On Pentecost Sunday, in the book of Acts, we'll hear the story of the coming of the Holy Spirit in the upper room. That Spirit, that rush of mighty wind, breathed life into the early church. But just before the coming of the Spirit, for the 50 days since the Resurrection, we saw a different church. We saw, in fact, nothing that would resemble a church at all. Instead, we witnessed a rag-tag group of followers that seemed lost without their leader. It appeared that when Jesus died, the possibility of God's Kingdom on earth died with him.
But the Spirit, that rush of mighty wind, descended on those disciples that day and everything changed. Galileans, who at that time were not known for being the sharpest cultural tools in the shed, began speaking in different languages, proclaiming the Gospel of Jesus Christ. The church was alive!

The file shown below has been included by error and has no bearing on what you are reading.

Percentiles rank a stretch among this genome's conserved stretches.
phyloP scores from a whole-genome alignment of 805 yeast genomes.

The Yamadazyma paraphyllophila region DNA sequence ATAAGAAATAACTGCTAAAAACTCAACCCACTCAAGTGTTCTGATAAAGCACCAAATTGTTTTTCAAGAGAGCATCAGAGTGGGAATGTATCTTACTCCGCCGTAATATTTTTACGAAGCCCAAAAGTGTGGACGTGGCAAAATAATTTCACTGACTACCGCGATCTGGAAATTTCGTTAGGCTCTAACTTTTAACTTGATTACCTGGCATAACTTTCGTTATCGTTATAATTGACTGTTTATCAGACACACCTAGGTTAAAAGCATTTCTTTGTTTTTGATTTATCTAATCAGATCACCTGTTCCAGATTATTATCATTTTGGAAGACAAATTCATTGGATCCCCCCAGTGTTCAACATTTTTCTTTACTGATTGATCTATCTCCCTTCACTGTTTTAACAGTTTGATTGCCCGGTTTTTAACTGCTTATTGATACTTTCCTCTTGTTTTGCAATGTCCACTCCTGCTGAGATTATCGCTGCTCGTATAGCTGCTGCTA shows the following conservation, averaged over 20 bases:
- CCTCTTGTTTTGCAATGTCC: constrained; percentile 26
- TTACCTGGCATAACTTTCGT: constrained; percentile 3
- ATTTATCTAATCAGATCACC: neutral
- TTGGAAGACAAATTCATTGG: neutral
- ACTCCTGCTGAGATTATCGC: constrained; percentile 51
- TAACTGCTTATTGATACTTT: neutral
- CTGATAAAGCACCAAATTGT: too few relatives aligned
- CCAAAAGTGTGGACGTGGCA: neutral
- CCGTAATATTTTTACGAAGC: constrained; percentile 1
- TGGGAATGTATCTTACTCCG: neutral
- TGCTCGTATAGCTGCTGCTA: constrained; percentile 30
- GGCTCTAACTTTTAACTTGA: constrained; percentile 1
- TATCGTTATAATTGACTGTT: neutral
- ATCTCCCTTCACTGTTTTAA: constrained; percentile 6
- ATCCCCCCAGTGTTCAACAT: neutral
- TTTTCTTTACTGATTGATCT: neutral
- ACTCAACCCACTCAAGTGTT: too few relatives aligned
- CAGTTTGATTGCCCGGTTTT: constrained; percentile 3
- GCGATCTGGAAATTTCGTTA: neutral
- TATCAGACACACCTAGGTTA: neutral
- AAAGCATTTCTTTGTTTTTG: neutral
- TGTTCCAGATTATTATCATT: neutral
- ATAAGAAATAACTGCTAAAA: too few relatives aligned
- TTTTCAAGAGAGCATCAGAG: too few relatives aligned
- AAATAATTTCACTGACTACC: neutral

I strongly believe that that life is still with us. But that doesn't mean the church is not without its struggles.
If you read the story of the early church, you know of the persecutions and the martyrdom that took place. Yet in spite of the violence leveled against the church, it grew! People lived in hope of seeing the coming of the Kingdom and nothing will stop them until it is fulfilled.
That same hope is what inspired the Lutheran confessors in the 16
Century to write:
It is also taught among us that one holy Christian church will be and remain forever.
[Article VII of the Augsburg Confession]
When we look at our present situation, it appears that we have failed in our expression of the Christian faith. But then consider that it's nothing new for the church to go through trials and temptations, persecutions and distresses, uncertainties and dangers, fears and concerns. Our past has always had a future.
Life in the church, therefore, is a matter of straining forward for what is to come, for what is yet unseen; people living in hope of seeing the coming of the Kingdom, undeterred until it is fulfilled. And we have the Holy Spirit to lead us forward.